DP2 semi-submersible MODU DP incident

Case narrative:

A DP2 Semi-submersible mobile offshore drilling unit (MODU) was working in field preparing for drilling operations on location. The environmental conditions at the time were benign. Cargo operations were ongoing with a DP2 platform supply vessel alongside.

The vessel experienced a total loss of all online thrusters leading to the MODU starting to drift. The power management system standby started offline generators; however, it could not re-engage thrusters to DP automatically. The supply vessel was ordered to relocate out of the 500m zone, and the crane driver instructed to lower the crane boom to rest.

With no thrusters available the vessel drifted before the DPOs were able to start three previously offline thrusters manually, which were then selected to DP. Subsequently, the Electrical Technical Officer reset a further two thrusters locally allowing them to be selected to DP control. Within 3 minutes a sufficient level of thrusters were online and station keeping was stable. Within 17 minutes, all remaining thrusters were reset and operational. The vessel management team commenced a failure investigation thereafter.

At the time of the event, the vessel was being operated on automatic DP2 mode with 3 of 8 generators and 4 of 8 thrusters online. The main 11kV switchboards were being operated with closed bus tie, each side of the main switchboard powering one forward and one aft thruster as per the proven redundancy concept.

The investigation revealed that, as a result of an incorrect maintenance action, the initiating event was caused by a human factor – an offline generator was accidently connected to one of the main switchboards which resulted in an instant severe power instability, causing a significant active and reactive power demand and subsequent voltage and frequency drop. The generator in question then tripped on its reverse power protection resulting in significant voltage spike as a result of removing the large inductive load from the network.

The large voltage and frequency drop caused the thrusters to phase back. It is not clear from the investigation whether this was a function of the power management system or the fast acting blackout prevention function of the thruster drive (or a combination of both). The subsequent voltage spike caused by the removal of the stopped generator led to the online thrusters tripping offline. Although the investigation did not detail the reason for this, it is assumed that the thruster drives were protecting themselves from internal damage by tripping offline. Most modern thruster drives have sophisticated monitoring and protection systems measuring internal DC voltage and ensuring that this voltage does not increase or decrease beyond limits that would otherwise result in internal component damage.

The lessons:

  1. The investigation report highlighted a number of findings and subsequent actions as follows:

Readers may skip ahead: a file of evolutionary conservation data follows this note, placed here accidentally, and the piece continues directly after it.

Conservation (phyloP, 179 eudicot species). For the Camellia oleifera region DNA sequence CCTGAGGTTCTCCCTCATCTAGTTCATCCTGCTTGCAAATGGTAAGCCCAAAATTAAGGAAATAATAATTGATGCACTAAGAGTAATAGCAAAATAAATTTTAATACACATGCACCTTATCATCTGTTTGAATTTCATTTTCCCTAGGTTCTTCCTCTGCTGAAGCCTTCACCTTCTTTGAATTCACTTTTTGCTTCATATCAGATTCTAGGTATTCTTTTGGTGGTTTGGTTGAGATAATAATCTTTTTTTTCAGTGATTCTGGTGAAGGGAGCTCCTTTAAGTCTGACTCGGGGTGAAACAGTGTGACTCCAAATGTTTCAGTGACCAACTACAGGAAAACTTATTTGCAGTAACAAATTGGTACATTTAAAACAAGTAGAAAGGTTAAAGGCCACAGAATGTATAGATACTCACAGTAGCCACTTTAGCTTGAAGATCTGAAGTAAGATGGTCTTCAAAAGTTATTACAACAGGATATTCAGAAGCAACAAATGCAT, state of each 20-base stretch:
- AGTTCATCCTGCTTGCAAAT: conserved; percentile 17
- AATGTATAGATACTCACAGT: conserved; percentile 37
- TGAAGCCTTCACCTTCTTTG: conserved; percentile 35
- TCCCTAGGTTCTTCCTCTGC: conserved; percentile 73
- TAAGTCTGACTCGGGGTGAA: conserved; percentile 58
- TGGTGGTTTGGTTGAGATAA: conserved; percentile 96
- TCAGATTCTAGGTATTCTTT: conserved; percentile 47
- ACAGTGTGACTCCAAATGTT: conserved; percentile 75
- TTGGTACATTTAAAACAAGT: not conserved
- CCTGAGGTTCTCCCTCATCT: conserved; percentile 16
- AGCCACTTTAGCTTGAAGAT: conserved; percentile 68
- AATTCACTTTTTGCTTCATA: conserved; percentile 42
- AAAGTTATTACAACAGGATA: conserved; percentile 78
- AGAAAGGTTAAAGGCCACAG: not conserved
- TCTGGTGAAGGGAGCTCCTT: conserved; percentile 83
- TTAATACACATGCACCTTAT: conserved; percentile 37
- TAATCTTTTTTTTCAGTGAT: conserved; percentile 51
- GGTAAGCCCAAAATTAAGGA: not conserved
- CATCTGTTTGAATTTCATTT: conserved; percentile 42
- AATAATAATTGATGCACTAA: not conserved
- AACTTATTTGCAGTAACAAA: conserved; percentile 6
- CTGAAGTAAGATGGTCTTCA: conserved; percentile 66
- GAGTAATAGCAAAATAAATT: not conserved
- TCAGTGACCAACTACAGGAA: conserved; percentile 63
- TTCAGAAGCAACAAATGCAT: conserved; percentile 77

1. Undertake a full review of maintenance procedures on high voltage circuit breakers to ensure that this work is undertaken at suitable windows of opportunity and not during DP operations;
    2. Undertake refresher crew training and review switchboards for any need for additional safety or warning labelling;
    3. Engage with the voltage regulator and thruster drive vendors to ensure their products reacted as would be expected in such an event;
    4. Investigate the ‘locking off’ of the manual close buttons of ‘key’ HV circuit breakers including the permit to work system;
    5. Share lessons learned internally within the vessel owner’s fleet and externally within industry.
  2. The investigation report did not consider bus tie position and the overall redundancy concept of the vessel. There are well documented arguments for open or closed bus tie position; however, this event clearly demonstrates the risk of a failure on one redundant group affecting the other redundant group through the common point of the bus tie. It is not inconceivable to assume that had environmental conditions been greater, necessitating more thrusters online at the point of failure, then this failure may have resulted in insufficient thrusters offline available to be selected to DP thus causing a significant delay manually resetting thrusters and a significant drift off.
  3. Continuing with the theme of closed bus operations, the investigation report did not discuss the DP FMEA specifically considering the suitability of the overall protection scheme coupled with the power management system and thruster blackout prevention functions, such that a fault cannot be transferred from one redundant group to another.
  4. The investigation report detailed the desire to ‘lock off’ manual controls on the switchboard. Careful consideration of such an action is needed to ensure that emergency functionality is not inhibited. For example, manual circuit breaker controls may be required for emergency synchronisation of generators.

This case study demonstrates the risks of undertaking maintenance of critical DP components or systems while undertaking DP operations. The case study also highlights the challenges that exist for vessels operating in closed bus mode, i.e., where the otherwise redundant groups are connected via a common point and the risks presented as a result.

Such factors should be considered at the design stage of DP vessels and fully analysed within the vessel’s DP FMEA, confirming through FMEA proving trials and subsequent DP Annual Trials Programmes.